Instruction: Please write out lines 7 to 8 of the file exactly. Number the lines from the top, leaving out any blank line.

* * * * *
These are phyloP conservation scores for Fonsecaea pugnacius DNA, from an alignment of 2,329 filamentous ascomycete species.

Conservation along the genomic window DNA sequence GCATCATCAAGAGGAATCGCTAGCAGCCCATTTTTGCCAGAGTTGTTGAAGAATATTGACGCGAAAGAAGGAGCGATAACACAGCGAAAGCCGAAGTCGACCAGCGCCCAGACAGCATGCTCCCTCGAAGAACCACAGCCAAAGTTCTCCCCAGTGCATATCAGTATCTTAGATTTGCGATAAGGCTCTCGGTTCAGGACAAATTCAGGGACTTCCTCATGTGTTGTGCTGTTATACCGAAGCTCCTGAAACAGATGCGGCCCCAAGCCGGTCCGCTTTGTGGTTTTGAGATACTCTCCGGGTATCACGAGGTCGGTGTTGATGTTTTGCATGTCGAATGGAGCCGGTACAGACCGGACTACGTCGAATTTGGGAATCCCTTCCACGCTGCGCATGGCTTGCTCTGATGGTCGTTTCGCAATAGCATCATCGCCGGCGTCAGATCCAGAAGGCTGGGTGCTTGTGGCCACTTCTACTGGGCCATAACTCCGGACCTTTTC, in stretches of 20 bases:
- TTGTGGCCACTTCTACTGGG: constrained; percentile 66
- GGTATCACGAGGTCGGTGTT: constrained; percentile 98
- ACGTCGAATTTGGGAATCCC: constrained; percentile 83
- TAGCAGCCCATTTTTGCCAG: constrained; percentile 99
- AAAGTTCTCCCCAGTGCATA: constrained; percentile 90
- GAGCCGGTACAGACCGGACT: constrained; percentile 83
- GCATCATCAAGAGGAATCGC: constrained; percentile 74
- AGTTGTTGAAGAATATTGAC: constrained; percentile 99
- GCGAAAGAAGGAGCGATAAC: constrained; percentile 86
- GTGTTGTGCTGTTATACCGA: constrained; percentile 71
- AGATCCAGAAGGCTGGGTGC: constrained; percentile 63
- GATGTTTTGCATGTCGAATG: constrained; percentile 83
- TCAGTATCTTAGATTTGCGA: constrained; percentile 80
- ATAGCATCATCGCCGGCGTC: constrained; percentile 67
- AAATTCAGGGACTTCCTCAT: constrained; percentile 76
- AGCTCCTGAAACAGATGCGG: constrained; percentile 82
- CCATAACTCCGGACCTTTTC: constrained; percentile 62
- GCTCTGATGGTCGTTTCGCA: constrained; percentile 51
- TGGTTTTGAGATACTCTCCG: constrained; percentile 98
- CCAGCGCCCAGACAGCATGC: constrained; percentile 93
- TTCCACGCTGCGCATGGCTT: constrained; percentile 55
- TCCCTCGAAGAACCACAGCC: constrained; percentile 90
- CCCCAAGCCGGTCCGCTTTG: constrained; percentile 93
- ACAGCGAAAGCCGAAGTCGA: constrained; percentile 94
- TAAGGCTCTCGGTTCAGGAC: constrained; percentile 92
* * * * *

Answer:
- AAAGTTCTCCCCAGTGCATA: constrained; percentile 90
- GAGCCGGTACAGACCGGACT: constrained; percentile 83